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On July 26th, 2018 the California Supreme Court ruled that employers must pay employees for routine and small amounts of time they spend working off-the-clock. The court found that the federal de minimis rule that allows employers not to pay for short amounts of time that are difficult to keep track of did not apply to Californian labor law.

This ruling arose from Starbucks employee, Douglas Troester, suing Starbucks for not paying him for time he spent after work locking up and doing other minimal tasks. Troester argued that Starbucks owed him pay for time he spent locking up the store, setting alarms, and walking employees to their cars; which took him between four to ten minutes each day. The federal District Court ruled in favor of Starbucks.  Troester appealed his case to the Ninth Circuit, which was then advanced the case to the California Supreme Court which accepted Troester’s position that the federal standard did not apply in California. This case affirms that, unlike federal labor laws, California employees must pay employees for all time spent off the clock, even if considered de minimis.  It is still an open question, however, as to what kind of work is too brief, fleeting or trivial to track. In a concurring opinion a Justice declared that employers may not have to consider every “fraction of a second.”  Despite uncertainty in some aspects of how this ruling could be enforced, California employers should ensure that employees are compensated for all time spent before or after clocking in – no matter how small the amount may seem.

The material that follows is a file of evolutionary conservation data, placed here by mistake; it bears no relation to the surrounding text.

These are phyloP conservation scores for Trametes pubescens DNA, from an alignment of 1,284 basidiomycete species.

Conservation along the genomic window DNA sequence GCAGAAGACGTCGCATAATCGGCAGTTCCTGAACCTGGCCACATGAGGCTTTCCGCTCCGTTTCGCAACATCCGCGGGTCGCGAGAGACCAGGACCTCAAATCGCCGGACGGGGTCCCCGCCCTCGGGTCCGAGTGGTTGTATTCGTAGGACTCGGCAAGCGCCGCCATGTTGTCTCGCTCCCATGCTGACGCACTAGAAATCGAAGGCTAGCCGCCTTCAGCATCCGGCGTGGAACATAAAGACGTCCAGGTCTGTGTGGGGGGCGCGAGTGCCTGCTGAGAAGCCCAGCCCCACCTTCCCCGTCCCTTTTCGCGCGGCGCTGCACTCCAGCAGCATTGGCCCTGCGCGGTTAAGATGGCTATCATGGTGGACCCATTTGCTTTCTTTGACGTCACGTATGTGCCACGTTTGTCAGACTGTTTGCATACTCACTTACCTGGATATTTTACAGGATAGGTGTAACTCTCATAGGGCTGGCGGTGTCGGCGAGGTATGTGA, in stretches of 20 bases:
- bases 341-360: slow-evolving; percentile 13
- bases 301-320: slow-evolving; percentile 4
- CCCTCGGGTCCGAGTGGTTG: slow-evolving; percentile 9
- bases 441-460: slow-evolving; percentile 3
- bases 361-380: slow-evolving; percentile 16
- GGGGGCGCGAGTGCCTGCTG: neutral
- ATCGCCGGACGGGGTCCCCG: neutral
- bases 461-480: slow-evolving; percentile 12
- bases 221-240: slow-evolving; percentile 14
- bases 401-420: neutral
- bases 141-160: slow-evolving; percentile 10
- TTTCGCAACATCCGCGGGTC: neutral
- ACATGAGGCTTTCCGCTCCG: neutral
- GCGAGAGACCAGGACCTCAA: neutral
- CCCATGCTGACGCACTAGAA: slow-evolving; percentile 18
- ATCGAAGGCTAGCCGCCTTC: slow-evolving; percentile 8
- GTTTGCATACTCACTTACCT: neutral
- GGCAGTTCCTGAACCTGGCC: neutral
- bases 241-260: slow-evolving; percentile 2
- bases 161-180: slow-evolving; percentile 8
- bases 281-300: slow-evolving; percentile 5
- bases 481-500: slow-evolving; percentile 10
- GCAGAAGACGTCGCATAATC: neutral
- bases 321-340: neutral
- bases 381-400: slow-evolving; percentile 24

If you have questions or need guidance as to how best to protect yourself, as an employer, from claims for unpaid wages, please contact the attorneys at Schneiders & Associates, LLP for a consultation.

About the Author
Theodore J. Schneider practices in the areas of business and corporate transactions, employment law counseling, municipal and public law, real estate and land use, and homeowner associations. Ted began his legal career in 2002 when he joined the Los Angeles office of Gibson, Dunn & Crutcher, L.L.P. before relocating to Ventura County to join his father in practice.